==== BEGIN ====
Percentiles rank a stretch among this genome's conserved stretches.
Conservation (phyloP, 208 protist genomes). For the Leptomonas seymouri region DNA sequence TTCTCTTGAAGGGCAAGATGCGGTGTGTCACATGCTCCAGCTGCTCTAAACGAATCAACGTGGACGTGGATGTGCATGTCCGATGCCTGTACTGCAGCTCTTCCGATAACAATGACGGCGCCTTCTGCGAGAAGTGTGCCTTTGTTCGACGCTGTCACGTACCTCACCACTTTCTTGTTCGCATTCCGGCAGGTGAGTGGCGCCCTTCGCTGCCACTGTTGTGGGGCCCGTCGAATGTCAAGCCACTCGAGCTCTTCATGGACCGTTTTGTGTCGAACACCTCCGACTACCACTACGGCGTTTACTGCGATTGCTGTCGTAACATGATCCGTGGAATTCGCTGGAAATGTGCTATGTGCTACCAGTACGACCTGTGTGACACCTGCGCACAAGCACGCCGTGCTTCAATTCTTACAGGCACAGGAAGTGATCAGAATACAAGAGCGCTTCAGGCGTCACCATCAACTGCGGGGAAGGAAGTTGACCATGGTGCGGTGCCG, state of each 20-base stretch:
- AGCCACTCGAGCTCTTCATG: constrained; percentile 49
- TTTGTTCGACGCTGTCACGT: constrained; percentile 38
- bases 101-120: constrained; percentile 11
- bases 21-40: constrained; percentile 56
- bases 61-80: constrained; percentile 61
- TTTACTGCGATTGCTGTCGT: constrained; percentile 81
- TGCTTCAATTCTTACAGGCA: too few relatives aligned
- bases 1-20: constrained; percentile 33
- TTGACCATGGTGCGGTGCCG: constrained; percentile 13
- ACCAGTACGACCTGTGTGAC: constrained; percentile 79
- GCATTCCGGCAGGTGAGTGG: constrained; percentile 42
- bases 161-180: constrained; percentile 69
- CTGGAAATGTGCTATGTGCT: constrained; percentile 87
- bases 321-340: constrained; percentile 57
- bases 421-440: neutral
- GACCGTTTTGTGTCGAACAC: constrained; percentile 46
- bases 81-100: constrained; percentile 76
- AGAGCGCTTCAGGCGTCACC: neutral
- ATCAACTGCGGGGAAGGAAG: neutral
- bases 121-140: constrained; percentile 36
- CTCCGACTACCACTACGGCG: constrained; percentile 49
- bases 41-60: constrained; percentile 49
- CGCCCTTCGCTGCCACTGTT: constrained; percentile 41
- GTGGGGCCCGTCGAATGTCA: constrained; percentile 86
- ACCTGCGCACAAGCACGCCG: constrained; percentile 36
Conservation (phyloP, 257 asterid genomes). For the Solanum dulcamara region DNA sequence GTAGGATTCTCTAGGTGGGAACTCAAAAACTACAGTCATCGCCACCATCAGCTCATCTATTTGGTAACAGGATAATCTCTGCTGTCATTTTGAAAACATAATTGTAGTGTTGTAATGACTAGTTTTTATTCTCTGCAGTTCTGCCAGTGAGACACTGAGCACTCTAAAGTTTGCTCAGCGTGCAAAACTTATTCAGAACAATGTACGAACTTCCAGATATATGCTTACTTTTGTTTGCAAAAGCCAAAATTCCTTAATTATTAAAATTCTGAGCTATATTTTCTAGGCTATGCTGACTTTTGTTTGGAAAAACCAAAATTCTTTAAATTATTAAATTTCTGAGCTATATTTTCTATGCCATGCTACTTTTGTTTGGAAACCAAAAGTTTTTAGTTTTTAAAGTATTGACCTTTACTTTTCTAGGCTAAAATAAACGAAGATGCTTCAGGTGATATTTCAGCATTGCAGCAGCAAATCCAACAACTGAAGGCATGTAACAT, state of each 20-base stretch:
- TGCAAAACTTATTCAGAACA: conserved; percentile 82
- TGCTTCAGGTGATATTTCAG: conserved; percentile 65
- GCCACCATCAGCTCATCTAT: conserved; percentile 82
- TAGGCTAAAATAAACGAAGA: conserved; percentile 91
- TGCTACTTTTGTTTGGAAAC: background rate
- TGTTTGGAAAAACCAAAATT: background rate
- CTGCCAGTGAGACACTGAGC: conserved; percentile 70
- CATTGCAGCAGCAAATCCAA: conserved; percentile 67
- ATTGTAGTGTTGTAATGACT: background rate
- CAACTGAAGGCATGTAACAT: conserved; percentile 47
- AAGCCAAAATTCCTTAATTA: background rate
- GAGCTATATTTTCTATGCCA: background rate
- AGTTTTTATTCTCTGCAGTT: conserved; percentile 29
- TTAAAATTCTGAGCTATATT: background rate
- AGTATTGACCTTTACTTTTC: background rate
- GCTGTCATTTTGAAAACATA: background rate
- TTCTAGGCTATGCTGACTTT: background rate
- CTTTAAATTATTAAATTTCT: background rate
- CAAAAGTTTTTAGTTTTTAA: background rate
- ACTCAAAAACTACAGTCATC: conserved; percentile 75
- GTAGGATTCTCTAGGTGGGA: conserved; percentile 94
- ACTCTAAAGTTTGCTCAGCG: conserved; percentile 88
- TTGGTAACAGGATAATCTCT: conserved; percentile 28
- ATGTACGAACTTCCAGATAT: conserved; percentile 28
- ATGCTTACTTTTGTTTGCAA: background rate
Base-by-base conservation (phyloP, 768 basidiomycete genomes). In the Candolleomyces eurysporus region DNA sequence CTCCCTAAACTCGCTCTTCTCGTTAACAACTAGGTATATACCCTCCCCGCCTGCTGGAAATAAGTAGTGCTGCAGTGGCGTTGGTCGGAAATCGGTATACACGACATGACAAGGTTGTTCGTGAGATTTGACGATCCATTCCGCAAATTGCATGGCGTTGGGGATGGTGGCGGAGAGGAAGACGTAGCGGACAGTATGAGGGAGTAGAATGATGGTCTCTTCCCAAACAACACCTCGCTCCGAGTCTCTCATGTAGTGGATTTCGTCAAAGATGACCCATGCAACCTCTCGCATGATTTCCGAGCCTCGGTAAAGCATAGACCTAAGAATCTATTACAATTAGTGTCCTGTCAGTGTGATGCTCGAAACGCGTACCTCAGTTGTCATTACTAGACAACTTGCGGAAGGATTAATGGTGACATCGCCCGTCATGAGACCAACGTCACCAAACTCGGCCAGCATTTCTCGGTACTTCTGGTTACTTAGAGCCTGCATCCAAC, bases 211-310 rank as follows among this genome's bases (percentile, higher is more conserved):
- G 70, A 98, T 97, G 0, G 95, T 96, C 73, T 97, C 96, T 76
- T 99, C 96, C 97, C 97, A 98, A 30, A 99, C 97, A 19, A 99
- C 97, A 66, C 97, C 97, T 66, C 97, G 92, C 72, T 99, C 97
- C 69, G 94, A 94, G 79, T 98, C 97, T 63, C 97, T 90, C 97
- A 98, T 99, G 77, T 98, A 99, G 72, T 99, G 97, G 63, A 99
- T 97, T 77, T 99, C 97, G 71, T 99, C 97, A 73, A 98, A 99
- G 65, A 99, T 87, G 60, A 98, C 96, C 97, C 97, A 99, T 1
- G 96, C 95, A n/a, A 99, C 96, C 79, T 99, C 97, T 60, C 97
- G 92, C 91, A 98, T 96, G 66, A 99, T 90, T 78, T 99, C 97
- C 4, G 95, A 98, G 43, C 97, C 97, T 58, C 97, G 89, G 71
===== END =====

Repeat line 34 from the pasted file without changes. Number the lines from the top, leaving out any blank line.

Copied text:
- TGTTTGGAAAAACCAAAATT: background rate